WASHINGTON DC - The adoption of the Asean Human Rights Declaration in Phnom Penh last year marked a major milestone for advocates of Asean democracy. But a prominent Southeast Asian security expert says that while democracy is important for security in Southeast Asia, getting the region’s democracy agenda back on track remains uncertain in the near term.
The recent opening up of Burma, also known as Myanmar, has made some observers see promise of greater democracy in Southeast Asia. But some worry that despite this attention, traditional security issues, like the South China Sea, might sideline the region’s democratization agenda in coming years.
Rizal Sukma, executive director at the Centre for Strategic and International Studies in Jakarta, Indonesia, told an audience at the East West Center in Washington last week that the current global geopolitical climate is starting to affect how Southeast Asian countries prioritize their foreign policies.
Countries in the region are having to choose between their core values and their practical interests, he said. “My fear is that most of us will choose interest, rather than values,” he said. “And then we can say goodbye to democracy as the agenda of regional cooperation in Southeast Asia.”
Human rights and democracy were founding principles of Asean, a group that puts together democracies, constitutional monarchies and communist governments. But Indonesia, the bloc’s largest member, has been pushing for greater democratic reform since 2003.
Burma’s reforms in the democratization process have stirred some signs of optimism, but Sukma said democracy should be viewed as important regionally, as well. And that will require changes in a lot of countries.
“In a democracy, you have to open up and cannot withhold information anymore,” he said. “So it provides a lot of opportunities to actually understand each other better.”
But democracy is a tough agenda item for Asean countries, who typically have non-interference policies. It took years to adopt a Human Rights Declaration, one that rights groups have criticized as below international standards.
Katherine Southwick, an international law consultant based in Southeast Asia, told VOA Khmer via Skype that the Asean declaration is an evolving document, and while revision of some provisions will be helpful, its value will ultimately depend on implementation.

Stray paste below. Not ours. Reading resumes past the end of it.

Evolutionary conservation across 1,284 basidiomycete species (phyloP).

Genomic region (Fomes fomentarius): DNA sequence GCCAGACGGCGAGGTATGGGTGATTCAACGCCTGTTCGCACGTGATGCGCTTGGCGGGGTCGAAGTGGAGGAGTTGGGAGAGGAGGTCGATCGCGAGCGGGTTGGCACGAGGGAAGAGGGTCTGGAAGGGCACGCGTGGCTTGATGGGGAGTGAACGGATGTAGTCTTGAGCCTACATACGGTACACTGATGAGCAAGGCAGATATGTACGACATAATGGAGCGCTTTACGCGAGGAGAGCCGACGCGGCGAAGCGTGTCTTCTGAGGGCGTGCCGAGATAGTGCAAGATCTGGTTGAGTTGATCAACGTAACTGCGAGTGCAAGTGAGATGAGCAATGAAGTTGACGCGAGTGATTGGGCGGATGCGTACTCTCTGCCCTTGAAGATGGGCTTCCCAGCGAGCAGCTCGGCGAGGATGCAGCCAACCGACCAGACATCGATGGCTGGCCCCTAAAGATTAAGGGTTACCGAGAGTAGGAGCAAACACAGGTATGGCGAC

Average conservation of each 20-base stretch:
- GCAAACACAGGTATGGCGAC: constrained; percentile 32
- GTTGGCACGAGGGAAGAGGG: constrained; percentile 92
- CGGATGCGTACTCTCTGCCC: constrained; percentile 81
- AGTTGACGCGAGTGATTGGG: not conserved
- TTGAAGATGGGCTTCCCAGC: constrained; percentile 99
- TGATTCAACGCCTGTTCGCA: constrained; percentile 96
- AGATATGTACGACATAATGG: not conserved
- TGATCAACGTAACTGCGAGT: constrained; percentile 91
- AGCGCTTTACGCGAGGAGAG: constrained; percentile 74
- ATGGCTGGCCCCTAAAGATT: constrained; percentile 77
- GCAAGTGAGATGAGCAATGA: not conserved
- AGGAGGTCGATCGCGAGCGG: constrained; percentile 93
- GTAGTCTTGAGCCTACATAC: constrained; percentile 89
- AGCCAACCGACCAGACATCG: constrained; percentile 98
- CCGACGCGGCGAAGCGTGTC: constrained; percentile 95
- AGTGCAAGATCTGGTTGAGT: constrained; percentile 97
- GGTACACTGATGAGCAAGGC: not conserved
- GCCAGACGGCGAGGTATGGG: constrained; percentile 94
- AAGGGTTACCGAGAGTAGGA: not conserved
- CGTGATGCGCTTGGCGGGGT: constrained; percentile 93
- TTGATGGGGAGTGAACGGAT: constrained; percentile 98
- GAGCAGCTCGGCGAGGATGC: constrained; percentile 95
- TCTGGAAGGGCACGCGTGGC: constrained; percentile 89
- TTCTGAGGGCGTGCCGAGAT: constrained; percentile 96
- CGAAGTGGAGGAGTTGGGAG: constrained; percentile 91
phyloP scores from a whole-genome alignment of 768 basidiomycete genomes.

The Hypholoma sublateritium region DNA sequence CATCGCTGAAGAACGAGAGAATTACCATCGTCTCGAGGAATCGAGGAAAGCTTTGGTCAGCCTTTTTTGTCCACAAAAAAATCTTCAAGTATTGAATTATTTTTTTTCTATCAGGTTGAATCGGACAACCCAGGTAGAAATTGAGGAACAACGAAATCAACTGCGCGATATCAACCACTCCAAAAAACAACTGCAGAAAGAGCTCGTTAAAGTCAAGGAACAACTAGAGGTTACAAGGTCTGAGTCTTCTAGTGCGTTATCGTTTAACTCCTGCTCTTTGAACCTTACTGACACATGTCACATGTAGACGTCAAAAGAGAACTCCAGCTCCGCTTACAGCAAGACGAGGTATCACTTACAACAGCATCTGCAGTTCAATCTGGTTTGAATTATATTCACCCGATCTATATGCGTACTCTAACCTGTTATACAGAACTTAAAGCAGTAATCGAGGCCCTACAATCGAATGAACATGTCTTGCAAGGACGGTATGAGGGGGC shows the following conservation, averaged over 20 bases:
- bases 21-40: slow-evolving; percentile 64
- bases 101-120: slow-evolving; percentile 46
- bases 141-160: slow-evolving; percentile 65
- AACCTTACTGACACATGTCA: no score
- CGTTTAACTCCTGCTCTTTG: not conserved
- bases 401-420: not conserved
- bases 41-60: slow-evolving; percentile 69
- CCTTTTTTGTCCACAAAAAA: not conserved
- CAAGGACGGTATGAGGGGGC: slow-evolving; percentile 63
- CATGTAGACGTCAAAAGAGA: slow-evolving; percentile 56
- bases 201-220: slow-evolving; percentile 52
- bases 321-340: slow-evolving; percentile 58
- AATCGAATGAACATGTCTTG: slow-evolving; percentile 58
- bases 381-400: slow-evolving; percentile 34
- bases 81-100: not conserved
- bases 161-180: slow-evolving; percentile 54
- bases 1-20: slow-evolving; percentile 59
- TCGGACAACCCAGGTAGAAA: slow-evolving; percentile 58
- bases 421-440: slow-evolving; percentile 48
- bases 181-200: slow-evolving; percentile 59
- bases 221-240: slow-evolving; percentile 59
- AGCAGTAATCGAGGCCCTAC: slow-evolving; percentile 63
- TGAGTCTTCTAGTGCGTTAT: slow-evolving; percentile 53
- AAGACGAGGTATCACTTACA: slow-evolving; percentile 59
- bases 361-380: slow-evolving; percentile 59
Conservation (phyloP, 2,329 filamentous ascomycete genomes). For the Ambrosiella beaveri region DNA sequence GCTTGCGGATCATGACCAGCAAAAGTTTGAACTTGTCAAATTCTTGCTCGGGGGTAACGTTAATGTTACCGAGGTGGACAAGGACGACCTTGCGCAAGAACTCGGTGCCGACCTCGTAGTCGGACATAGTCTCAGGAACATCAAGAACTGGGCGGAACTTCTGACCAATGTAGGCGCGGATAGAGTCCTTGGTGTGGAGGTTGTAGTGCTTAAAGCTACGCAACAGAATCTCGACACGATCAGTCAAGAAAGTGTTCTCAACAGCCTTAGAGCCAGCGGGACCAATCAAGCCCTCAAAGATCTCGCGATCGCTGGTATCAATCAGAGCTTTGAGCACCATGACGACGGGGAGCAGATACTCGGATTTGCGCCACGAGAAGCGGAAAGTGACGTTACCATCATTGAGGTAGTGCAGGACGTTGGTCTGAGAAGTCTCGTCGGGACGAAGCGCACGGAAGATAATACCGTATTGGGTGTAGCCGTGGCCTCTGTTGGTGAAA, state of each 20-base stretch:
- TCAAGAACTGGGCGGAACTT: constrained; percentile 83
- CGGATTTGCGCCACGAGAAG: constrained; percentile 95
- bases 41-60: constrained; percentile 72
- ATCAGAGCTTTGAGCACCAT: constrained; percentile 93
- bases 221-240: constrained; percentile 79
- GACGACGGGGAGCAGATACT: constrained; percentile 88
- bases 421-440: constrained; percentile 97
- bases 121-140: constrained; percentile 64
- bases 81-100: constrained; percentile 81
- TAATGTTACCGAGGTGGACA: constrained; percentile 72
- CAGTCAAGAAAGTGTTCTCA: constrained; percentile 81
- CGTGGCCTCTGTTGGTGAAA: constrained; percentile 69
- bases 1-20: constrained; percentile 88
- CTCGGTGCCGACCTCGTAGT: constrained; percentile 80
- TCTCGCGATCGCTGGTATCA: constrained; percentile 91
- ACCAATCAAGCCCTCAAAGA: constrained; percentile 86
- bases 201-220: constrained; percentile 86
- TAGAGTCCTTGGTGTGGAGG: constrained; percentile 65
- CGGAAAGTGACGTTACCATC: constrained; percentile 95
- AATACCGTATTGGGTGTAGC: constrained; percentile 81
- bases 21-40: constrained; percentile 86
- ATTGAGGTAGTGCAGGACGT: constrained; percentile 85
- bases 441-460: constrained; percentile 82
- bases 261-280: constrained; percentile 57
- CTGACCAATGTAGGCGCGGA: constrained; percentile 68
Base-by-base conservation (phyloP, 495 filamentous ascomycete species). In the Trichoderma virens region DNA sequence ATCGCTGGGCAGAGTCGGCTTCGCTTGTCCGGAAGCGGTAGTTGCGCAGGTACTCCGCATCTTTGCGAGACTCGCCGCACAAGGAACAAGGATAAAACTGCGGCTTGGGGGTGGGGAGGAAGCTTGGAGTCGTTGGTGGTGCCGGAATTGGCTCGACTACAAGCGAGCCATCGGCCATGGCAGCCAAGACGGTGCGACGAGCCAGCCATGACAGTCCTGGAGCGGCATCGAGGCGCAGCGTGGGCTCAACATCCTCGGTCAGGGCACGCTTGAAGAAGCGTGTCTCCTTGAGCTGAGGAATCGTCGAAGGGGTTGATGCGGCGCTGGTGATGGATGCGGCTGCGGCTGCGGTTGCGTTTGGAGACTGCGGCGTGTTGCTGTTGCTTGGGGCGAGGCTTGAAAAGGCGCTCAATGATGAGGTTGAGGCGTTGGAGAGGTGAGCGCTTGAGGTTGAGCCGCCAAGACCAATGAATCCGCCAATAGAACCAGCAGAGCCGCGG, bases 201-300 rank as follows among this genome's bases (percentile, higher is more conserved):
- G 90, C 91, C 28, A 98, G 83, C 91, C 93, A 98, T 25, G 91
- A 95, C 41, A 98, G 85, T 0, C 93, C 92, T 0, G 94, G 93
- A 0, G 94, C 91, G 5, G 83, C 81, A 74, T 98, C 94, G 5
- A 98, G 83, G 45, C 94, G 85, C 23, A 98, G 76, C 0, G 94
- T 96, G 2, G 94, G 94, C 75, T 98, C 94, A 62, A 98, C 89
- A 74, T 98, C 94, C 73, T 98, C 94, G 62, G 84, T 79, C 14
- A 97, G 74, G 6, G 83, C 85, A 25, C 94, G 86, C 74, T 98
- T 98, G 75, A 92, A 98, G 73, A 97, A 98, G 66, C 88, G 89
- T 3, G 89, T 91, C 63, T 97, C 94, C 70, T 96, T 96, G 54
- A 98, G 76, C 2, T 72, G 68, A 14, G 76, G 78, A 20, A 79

That will depend on citizens and governments, “and what kinds of measures they actually take when they are confronted with human rights abuses,” she said.
Sukma told VOA Khmer that the declaration allows governments to argue “cultural relativism” to trump universal rights norms. The declaration was a disappointment to Indonesia, the only Southeast Asian country listed as “free” by the US-based watchdog Freedom House, he said.
And though officially Indonesia welcomed the declaration at its signing in Phnom Penh last November, the country is walking a fine line between promoting a regional democratic agenda and alienating countries that might see its work as patronizing, he said.
Burma was the first Asean country to reach out directly to Indonesia for help in its democratization process, he said. Burma will now chair Asean in 2014, symbolizing the region’s struggle to put democracy as a pillar of regional security. But other issues are pressing, as well.
That kind of tension was brought to light at the November summit in Phnom Penh last year. The summit was dominated by policy arguments of the South China Sea, where Asean members have overlapping claims with China. Discussion on the rights declaration was overshadowed by that contentious issue.
Still, Sukma said Burma’s chairmanship will put democratization higher on the agenda, as the country seeks to trumpet this achievement.